The Internet is Reviving LSD Research


by Andrew Arnett

LSD research is experiencing a renaissance, with an influx of financing coming from internet crowdfunding sites like Walacea, Indiegogo, and Reddit.

On London-based Walacea, the Beckley Foundation for Psychedelic Research has raised £48,804.00 for a study dubbed “The World’s First Study of the Brain on LSD.” This research will use MRI scanners to determine how LSD influences creativity and problem solving in the human brain.

Due to overwhelming response, the Beckley Foundation has doubled the original pledge goal to £50,000.00. Those interested still have until April 18 to donate.

The results of the study could have an impact on a wide range of mental disorders. In previous brain imaging studies, the Beckley Foundation discovered that psilocybin, the main ingredient in psychedelic mushrooms, positively affected the Default Mode Network (DMN), an area in the brain which plays a role in depression, Alzheimer’s, autism, and OCD. The current study will determine if LSD has a similar effect upon the brain.

The non-profit Multidisciplinary Association for Psychedelic Studies (MAPS) has already run three successful fund-raising campaigns on Indiegogo, one of which netted $130,000 for researching the medical benefits of psychedelics and marijuana.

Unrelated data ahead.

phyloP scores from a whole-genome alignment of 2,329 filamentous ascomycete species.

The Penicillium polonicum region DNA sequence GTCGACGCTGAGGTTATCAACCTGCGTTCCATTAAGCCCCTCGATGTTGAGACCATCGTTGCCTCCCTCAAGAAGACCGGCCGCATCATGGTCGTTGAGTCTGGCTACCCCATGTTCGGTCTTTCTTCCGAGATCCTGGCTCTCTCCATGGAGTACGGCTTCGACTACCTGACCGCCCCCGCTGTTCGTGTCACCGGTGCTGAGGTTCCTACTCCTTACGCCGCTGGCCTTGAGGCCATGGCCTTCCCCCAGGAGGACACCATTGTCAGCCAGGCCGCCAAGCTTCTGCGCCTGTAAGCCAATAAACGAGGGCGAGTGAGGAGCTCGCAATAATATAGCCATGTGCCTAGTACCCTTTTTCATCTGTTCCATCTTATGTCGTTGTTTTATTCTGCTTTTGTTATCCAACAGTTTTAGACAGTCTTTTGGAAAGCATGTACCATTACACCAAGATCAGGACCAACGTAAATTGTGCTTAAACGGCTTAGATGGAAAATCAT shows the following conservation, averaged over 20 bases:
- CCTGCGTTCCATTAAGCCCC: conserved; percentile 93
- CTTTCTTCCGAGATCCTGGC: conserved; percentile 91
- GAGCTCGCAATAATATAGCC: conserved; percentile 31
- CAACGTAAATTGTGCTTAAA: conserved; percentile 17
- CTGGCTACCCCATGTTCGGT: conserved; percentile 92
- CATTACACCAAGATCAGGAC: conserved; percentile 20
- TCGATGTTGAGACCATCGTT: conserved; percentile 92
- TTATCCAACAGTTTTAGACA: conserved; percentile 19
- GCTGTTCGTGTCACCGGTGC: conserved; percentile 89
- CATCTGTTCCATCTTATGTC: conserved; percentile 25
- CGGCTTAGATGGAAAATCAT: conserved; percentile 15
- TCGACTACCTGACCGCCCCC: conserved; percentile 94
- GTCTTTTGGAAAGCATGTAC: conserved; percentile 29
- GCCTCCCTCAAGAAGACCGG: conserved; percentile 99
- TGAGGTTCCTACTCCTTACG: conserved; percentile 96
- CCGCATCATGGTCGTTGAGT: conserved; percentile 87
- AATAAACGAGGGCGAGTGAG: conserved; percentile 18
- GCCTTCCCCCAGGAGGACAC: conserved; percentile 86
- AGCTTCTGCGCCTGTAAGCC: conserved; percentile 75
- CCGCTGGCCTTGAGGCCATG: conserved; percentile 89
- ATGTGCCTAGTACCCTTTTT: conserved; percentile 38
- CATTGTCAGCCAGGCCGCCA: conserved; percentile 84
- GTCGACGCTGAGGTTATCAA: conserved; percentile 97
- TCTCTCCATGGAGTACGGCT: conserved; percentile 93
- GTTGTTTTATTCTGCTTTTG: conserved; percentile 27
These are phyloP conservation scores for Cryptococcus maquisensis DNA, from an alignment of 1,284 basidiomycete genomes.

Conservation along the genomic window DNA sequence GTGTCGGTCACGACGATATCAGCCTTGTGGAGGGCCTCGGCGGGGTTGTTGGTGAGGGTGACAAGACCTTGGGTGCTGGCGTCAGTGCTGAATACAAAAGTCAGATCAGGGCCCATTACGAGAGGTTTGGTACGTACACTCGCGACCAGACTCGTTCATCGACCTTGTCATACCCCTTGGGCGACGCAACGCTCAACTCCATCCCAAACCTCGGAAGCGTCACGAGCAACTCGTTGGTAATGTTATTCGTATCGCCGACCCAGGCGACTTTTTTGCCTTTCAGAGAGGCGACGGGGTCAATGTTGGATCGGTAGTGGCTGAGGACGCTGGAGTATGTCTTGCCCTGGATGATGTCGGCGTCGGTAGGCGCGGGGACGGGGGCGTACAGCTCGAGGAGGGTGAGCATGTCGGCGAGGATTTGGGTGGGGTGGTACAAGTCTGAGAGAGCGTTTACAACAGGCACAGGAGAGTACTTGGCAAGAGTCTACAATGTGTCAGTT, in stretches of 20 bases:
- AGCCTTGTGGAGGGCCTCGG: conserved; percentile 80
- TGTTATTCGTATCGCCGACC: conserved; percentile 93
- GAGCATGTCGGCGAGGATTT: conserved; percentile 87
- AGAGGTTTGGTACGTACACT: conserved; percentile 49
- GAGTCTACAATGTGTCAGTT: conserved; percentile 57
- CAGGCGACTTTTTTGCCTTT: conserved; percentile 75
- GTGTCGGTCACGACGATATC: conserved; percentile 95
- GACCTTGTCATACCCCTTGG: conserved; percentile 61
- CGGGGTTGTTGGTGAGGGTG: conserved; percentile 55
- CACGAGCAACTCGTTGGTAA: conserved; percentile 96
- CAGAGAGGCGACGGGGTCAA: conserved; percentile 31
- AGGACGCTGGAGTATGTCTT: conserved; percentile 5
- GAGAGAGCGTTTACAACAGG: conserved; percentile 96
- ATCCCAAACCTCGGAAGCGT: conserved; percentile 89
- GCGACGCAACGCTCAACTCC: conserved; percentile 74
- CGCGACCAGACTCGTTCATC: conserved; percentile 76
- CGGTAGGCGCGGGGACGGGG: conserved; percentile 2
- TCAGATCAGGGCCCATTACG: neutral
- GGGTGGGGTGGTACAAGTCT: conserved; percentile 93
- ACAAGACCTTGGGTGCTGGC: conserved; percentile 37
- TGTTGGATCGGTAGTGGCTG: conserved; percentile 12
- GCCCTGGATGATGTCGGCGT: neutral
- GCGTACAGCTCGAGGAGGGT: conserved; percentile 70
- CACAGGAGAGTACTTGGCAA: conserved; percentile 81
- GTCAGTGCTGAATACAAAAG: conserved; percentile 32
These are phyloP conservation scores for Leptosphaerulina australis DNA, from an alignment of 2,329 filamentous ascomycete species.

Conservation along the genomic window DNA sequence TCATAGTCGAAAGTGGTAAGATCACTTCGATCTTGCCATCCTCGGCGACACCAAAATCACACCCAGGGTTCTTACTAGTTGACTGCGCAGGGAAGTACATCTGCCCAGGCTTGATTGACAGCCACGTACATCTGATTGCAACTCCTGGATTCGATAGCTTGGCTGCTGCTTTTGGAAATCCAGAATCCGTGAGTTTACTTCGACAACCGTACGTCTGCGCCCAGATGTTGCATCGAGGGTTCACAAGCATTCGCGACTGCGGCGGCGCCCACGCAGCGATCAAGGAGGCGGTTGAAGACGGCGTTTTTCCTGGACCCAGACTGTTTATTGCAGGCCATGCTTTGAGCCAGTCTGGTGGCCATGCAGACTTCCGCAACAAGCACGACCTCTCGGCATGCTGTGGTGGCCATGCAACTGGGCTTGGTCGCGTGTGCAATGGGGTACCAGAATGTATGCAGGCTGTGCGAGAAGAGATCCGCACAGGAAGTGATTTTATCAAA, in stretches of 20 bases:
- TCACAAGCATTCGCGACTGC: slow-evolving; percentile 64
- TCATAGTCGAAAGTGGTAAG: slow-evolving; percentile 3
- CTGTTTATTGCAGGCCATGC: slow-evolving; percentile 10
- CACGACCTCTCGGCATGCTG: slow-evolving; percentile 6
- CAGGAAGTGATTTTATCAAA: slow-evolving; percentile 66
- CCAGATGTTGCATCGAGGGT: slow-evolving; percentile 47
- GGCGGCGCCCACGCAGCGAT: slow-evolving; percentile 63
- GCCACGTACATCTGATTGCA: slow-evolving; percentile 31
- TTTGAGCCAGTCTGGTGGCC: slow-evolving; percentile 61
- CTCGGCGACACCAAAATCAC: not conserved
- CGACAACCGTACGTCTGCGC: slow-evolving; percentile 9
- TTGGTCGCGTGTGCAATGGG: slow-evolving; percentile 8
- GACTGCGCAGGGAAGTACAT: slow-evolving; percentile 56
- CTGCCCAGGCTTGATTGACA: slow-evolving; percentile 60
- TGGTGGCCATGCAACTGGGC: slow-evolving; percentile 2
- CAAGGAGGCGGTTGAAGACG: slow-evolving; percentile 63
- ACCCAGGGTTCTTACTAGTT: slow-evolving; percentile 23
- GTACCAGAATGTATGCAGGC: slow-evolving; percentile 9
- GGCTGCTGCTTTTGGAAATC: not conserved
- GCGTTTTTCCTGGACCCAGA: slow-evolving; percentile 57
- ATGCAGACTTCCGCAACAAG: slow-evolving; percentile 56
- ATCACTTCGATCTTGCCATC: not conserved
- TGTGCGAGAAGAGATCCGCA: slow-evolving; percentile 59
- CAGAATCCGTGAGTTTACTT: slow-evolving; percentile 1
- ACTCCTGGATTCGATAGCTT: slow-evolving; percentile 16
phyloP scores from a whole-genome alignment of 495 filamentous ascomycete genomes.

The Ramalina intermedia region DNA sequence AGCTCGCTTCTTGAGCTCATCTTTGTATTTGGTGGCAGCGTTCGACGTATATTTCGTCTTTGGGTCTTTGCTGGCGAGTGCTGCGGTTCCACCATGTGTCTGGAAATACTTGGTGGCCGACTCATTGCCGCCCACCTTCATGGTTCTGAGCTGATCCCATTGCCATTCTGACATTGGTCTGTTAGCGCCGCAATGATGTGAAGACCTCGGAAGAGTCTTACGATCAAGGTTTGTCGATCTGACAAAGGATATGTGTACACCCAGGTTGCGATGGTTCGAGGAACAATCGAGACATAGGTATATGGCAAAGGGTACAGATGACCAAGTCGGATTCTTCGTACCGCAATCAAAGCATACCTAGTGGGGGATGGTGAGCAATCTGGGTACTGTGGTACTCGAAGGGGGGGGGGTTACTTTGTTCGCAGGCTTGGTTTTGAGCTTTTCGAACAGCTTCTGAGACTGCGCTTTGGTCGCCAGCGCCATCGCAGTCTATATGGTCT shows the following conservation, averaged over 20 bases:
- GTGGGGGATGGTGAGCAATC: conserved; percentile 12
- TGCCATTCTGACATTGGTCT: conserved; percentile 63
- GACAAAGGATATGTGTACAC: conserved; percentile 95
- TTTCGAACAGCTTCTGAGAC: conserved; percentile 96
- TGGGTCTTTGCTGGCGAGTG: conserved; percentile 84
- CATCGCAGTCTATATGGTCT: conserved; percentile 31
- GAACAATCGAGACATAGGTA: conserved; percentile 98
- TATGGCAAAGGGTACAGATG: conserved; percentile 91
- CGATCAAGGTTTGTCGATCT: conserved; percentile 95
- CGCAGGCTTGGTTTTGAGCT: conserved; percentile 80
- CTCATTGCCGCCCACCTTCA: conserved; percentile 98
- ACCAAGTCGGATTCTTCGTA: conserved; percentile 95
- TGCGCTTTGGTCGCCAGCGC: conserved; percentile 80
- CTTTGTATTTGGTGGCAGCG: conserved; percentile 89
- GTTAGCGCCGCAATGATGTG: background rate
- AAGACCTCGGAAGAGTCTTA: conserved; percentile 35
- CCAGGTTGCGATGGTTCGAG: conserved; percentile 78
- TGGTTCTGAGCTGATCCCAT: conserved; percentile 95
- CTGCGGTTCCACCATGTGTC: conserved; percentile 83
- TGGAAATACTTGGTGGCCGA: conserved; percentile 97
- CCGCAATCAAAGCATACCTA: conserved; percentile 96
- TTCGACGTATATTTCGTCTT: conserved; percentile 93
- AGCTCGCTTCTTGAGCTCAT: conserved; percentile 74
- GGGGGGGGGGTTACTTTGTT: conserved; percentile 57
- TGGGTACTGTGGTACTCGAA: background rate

Earlier this year, MAPS won $82,000 from reddit.com users after being voted into their top ten favorite charities.

Brad Burge, director of communications for MAPS, told NBC News “It’s probably the best time in history to be doing psychedelic research.”

The non-profit organization EmmaSofia has just launched a fund-raising campaign on Indiegogo for the purpose of making MDMA and psilocybin available at no charge for medicine, therapy, and research. Backers of the campaign have been promised first priority to access these psychedelics.

“I treated my alcohol issues and PTSD with MDMA and psychedelics, now I want to help others,” say’s Pål-Ørjan Johansen, co-founder of EmmaSophia.

With his wife Teri Krebs, Pål-Ørjan has conducted the first meta-analysis of LSD as a treatment for alcoholism as well as a large population study of mental health in people who have used psychedelics.

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